Pentagon officials could be hitting a wall on military spouse employment help thanks to a key challenge that requires policy changes they can't make, says a new study by consulting firm Deloitte. The issue? Location, location, location.
The availability and variety of employment options for military spouses vary greatly by location, with even bigger challenges for someone moving from one side of the country to another, said Rosemary Williams, a Deloitte specialist who helped author the report. Williams previously served as a deputy assistant secretary of defense for Military Community and Family Policy during the Obama administration.
The report, released July 22, is based on military spouse employment and demographics data collected from nonprofits and the government.
The Pentagon has long focused on influencing military spouse employment options from a federal level. But the new study says that tactic might not be what's needed, at least not right now. Instead, it says, the focus should be local.
So why is the Department of Defense (DoD) skipping it? The reason, Williams said, is tied to the DoD's limited local influence.
"The Department of Defense doesn't look at spouse employment as a local issue -- because they can't," she said.
Williams said that since 70% of military families live off installations, the local economy and the state are key players in the employment conversations.
The Pentagon’s State Liaison office works to educate state legislatures on laws and languages that affect military families, such as military spouse professional licensure portability. While all states have laws in place that allow some kind of license transfer or reciprocity, they vary widely and are not always enforced.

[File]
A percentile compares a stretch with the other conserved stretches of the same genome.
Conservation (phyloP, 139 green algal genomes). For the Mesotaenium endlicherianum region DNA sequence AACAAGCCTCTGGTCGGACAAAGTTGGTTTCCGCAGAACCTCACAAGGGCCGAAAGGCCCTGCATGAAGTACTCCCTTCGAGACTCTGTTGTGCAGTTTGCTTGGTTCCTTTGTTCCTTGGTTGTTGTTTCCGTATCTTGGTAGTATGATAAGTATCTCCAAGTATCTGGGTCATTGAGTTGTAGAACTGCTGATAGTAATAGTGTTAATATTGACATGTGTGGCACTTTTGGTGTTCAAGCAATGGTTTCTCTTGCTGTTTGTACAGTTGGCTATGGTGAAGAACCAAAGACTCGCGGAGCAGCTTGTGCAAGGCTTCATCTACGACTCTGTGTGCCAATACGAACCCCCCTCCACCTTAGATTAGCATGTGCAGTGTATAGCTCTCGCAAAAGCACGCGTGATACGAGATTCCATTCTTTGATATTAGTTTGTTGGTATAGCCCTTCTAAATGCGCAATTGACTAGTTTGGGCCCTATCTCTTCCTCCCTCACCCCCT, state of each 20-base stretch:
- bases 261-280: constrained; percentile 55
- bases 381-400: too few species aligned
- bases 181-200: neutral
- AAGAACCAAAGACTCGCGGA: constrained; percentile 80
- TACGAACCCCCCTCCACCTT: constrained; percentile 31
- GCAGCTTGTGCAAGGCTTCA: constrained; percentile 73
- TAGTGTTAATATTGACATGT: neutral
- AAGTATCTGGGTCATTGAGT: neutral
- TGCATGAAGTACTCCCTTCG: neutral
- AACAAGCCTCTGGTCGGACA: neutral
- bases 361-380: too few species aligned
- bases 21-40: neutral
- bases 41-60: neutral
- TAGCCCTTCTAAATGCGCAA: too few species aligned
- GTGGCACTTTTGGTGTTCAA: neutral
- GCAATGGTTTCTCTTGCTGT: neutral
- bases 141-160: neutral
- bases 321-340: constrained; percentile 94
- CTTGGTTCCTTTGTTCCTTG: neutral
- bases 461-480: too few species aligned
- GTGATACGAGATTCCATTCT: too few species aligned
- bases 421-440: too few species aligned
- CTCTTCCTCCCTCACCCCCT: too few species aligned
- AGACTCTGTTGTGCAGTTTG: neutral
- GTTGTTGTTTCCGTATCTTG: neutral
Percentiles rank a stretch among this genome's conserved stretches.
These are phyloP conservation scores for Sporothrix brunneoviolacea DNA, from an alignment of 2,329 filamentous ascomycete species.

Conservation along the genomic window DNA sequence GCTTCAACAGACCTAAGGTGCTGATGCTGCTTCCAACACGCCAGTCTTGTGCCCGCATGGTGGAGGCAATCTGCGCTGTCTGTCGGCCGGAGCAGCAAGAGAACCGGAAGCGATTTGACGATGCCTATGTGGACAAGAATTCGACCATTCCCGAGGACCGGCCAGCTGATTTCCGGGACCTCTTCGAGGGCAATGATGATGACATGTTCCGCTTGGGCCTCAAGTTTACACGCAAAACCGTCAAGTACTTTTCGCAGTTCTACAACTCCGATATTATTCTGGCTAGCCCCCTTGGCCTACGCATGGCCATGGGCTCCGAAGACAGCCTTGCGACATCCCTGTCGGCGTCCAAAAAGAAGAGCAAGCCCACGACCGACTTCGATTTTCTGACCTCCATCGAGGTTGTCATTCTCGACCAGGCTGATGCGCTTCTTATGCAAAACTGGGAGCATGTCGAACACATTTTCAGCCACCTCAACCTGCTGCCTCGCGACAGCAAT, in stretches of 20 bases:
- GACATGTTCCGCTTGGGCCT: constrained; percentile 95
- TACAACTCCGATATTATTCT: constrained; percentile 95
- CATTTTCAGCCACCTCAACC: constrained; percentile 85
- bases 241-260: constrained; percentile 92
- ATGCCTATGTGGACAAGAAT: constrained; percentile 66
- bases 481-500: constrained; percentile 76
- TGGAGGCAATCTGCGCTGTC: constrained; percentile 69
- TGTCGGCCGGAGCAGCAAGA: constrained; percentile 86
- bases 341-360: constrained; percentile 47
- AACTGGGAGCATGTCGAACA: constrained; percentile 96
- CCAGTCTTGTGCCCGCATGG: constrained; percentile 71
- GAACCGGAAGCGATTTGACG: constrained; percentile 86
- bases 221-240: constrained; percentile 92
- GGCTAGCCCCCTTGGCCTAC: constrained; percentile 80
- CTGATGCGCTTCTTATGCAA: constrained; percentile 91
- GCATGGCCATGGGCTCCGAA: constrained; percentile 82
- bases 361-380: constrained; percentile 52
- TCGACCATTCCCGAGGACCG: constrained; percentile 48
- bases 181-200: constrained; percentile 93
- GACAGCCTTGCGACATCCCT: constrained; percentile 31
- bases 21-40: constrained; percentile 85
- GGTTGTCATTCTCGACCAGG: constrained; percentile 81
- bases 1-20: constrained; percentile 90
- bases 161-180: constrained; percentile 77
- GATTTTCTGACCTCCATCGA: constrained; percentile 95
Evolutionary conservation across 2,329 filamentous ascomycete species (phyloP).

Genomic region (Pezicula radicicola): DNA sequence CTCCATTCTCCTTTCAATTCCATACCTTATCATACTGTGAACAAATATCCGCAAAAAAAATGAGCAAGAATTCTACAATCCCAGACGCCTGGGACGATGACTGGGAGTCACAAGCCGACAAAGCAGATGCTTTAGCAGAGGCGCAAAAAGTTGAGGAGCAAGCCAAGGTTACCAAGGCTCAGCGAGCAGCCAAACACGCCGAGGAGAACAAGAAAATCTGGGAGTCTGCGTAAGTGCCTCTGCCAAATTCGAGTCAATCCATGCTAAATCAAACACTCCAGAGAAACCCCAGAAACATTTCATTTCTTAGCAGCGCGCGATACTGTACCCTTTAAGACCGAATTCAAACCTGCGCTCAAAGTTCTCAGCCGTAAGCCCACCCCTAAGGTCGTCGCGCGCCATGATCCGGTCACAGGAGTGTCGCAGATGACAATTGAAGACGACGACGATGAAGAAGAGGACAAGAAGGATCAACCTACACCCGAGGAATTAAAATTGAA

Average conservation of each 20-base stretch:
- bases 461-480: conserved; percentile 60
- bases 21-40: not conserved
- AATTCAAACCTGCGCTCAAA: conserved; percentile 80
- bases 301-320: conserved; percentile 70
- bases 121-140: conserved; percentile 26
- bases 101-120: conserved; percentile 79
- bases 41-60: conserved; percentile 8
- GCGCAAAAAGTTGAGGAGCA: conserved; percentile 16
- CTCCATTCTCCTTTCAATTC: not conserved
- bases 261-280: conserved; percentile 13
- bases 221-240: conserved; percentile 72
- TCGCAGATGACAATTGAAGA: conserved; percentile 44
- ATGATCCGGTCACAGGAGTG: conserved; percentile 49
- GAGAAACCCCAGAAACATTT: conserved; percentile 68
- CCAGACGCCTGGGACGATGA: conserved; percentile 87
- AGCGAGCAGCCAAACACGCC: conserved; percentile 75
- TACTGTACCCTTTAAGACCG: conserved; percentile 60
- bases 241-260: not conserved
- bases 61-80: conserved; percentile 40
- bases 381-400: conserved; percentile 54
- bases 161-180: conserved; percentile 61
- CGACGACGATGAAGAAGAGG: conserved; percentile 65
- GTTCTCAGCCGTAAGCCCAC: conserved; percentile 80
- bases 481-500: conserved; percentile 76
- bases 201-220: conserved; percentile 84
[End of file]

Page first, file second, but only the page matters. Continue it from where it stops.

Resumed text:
But that education only goes so far. The rate of military spouse unemployment has been sitting at about 26% for the last 10 years, according to some measurements. And after all the energy and time and money that's been put into it, we haven't moved the needle, she said.
While continuing to push the states to take additional action on professional license rules, more work can still be done at the federal level, Williams said, starting by asking the Bureau of Labor Statistics to measure military spouse employment.
"Data doesn't lie," she said when asked why another study was needed on this topic. "And it motivates people in D.C. to make change. We want more hard data and less anecdotal data.
Another twist on spouse employment across the board has been COVID-19. In some ways it has made remote work more accepted and normal -- which can help military spouses down the road. But in other ways, it's made finding a job more difficult, she said.
"COVID-19 is not a strategic pause but the way we do business can be done differently, the way we employ spouses could be different," Williams said.
Military spouse employment continues to be directly tied to military retention among both Millennials and Generation Z, Williams said. Those two generations tend to marry at their education and achievement levels, meaning spouses have career goals similar to those of their service members and are less likely to be satisfied with starting over every few years than previous generations.
"Family readiness is military readiness, specifically military spouses satisfaction and retention go hand-in-hand," she said. "When officers separate [from the military] at their peak earning years, it's because their spouses are also at the peak of their career."
The bottom line, she said, is that as the makeup of the military changes, the approach to military spouse unemployment as a readiness issue needs to change. Williams said they hope this report and subsequent research will push that forward.
"How we support spouses and families is not just a moral imperative it's a national security issue and should be treated as such. I think those who read this and gather data will agree with that statement," she said.
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